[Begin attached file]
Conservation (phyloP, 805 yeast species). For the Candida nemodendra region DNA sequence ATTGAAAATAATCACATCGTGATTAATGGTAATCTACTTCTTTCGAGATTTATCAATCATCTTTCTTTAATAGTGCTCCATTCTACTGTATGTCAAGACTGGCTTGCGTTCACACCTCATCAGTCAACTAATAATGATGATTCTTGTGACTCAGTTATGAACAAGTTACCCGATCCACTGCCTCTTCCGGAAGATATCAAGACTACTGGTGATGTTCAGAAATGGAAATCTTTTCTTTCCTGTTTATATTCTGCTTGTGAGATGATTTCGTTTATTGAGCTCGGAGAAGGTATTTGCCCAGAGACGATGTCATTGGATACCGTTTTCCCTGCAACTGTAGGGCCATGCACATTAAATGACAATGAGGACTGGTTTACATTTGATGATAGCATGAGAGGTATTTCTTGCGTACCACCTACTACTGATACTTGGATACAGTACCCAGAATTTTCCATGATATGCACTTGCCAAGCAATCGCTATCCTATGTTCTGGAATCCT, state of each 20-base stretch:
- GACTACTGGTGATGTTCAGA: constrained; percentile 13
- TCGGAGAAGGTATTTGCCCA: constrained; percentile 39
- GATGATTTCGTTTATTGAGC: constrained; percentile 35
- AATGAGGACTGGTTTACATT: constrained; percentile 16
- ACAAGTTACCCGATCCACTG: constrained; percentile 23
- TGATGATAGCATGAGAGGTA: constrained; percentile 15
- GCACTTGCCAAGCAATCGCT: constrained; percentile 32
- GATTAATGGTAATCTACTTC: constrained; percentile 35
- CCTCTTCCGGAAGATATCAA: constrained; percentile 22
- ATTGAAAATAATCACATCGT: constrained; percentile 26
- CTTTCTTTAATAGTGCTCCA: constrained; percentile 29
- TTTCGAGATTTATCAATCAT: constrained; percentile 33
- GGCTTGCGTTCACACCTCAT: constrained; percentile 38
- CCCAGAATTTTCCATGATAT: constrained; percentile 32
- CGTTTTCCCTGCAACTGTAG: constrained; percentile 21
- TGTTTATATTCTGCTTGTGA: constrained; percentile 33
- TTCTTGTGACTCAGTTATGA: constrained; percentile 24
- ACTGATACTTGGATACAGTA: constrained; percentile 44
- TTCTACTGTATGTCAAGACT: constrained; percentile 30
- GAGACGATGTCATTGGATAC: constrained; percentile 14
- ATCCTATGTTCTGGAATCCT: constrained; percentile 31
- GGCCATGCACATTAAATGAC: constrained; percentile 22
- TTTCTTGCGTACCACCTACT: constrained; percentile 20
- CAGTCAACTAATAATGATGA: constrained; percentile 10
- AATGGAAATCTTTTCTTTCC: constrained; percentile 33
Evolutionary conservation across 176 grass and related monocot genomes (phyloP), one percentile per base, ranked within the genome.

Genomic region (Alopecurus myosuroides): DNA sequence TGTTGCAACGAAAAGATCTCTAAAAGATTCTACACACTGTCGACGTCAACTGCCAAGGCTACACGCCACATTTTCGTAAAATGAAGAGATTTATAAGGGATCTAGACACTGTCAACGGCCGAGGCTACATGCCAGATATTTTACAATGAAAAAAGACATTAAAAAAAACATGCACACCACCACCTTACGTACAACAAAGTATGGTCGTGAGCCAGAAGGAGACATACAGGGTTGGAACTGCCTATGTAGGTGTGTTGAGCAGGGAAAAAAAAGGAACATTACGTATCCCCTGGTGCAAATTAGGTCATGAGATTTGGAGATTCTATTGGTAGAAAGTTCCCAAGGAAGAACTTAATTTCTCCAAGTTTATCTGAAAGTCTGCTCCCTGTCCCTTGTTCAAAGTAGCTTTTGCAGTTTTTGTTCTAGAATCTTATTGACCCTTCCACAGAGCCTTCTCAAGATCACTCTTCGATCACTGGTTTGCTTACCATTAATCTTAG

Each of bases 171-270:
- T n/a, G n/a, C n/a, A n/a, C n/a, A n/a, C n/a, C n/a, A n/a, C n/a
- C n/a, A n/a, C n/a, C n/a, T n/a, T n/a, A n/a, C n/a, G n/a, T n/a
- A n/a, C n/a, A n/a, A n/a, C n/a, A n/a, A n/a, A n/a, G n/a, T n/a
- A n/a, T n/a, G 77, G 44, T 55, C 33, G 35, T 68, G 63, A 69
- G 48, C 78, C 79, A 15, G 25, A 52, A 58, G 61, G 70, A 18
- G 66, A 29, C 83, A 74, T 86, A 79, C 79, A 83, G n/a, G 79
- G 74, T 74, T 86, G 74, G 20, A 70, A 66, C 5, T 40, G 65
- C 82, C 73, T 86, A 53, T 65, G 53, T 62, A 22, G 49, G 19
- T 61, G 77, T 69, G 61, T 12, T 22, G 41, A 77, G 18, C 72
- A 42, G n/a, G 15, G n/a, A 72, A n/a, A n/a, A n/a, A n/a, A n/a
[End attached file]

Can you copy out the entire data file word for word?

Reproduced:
Conservation (phyloP, 805 yeast species). For the Candida nemodendra region DNA sequence ATTGAAAATAATCACATCGTGATTAATGGTAATCTACTTCTTTCGAGATTTATCAATCATCTTTCTTTAATAGTGCTCCATTCTACTGTATGTCAAGACTGGCTTGCGTTCACACCTCATCAGTCAACTAATAATGATGATTCTTGTGACTCAGTTATGAACAAGTTACCCGATCCACTGCCTCTTCCGGAAGATATCAAGACTACTGGTGATGTTCAGAAATGGAAATCTTTTCTTTCCTGTTTATATTCTGCTTGTGAGATGATTTCGTTTATTGAGCTCGGAGAAGGTATTTGCCCAGAGACGATGTCATTGGATACCGTTTTCCCTGCAACTGTAGGGCCATGCACATTAAATGACAATGAGGACTGGTTTACATTTGATGATAGCATGAGAGGTATTTCTTGCGTACCACCTACTACTGATACTTGGATACAGTACCCAGAATTTTCCATGATATGCACTTGCCAAGCAATCGCTATCCTATGTTCTGGAATCCT, state of each 20-base stretch:
- GACTACTGGTGATGTTCAGA: constrained; percentile 13
- TCGGAGAAGGTATTTGCCCA: constrained; percentile 39
- GATGATTTCGTTTATTGAGC: constrained; percentile 35
- AATGAGGACTGGTTTACATT: constrained; percentile 16
- ACAAGTTACCCGATCCACTG: constrained; percentile 23
- TGATGATAGCATGAGAGGTA: constrained; percentile 15
- GCACTTGCCAAGCAATCGCT: constrained; percentile 32
- GATTAATGGTAATCTACTTC: constrained; percentile 35
- CCTCTTCCGGAAGATATCAA: constrained; percentile 22
- ATTGAAAATAATCACATCGT: constrained; percentile 26
- CTTTCTTTAATAGTGCTCCA: constrained; percentile 29
- TTTCGAGATTTATCAATCAT: constrained; percentile 33
- GGCTTGCGTTCACACCTCAT: constrained; percentile 38
- CCCAGAATTTTCCATGATAT: constrained; percentile 32
- CGTTTTCCCTGCAACTGTAG: constrained; percentile 21
- TGTTTATATTCTGCTTGTGA: constrained; percentile 33
- TTCTTGTGACTCAGTTATGA: constrained; percentile 24
- ACTGATACTTGGATACAGTA: constrained; percentile 44
- TTCTACTGTATGTCAAGACT: constrained; percentile 30
- GAGACGATGTCATTGGATAC: constrained; percentile 14
- ATCCTATGTTCTGGAATCCT: constrained; percentile 31
- GGCCATGCACATTAAATGAC: constrained; percentile 22
- TTTCTTGCGTACCACCTACT: constrained; percentile 20
- CAGTCAACTAATAATGATGA: constrained; percentile 10
- AATGGAAATCTTTTCTTTCC: constrained; percentile 33
Evolutionary conservation across 176 grass and related monocot genomes (phyloP), one percentile per base, ranked within the genome.

Genomic region (Alopecurus myosuroides): DNA sequence TGTTGCAACGAAAAGATCTCTAAAAGATTCTACACACTGTCGACGTCAACTGCCAAGGCTACACGCCACATTTTCGTAAAATGAAGAGATTTATAAGGGATCTAGACACTGTCAACGGCCGAGGCTACATGCCAGATATTTTACAATGAAAAAAGACATTAAAAAAAACATGCACACCACCACCTTACGTACAACAAAGTATGGTCGTGAGCCAGAAGGAGACATACAGGGTTGGAACTGCCTATGTAGGTGTGTTGAGCAGGGAAAAAAAAGGAACATTACGTATCCCCTGGTGCAAATTAGGTCATGAGATTTGGAGATTCTATTGGTAGAAAGTTCCCAAGGAAGAACTTAATTTCTCCAAGTTTATCTGAAAGTCTGCTCCCTGTCCCTTGTTCAAAGTAGCTTTTGCAGTTTTTGTTCTAGAATCTTATTGACCCTTCCACAGAGCCTTCTCAAGATCACTCTTCGATCACTGGTTTGCTTACCATTAATCTTAG

Each of bases 171-270:
- T n/a, G n/a, C n/a, A n/a, C n/a, A n/a, C n/a, C n/a, A n/a, C n/a
- C n/a, A n/a, C n/a, C n/a, T n/a, T n/a, A n/a, C n/a, G n/a, T n/a
- A n/a, C n/a, A n/a, A n/a, C n/a, A n/a, A n/a, A n/a, G n/a, T n/a
- A n/a, T n/a, G 77, G 44, T 55, C 33, G 35, T 68, G 63, A 69
- G 48, C 78, C 79, A 15, G 25, A 52, A 58, G 61, G 70, A 18
- G 66, A 29, C 83, A 74, T 86, A 79, C 79, A 83, G n/a, G 79
- G 74, T 74, T 86, G 74, G 20, A 70, A 66, C 5, T 40, G 65
- C 82, C 73, T 86, A 53, T 65, G 53, T 62, A 22, G 49, G 19
- T 61, G 77, T 69, G 61, T 12, T 22, G 41, A 77, G 18, C 72
- A 42, G n/a, G 15, G n/a, A 72, A n/a, A n/a, A n/a, A n/a, A n/a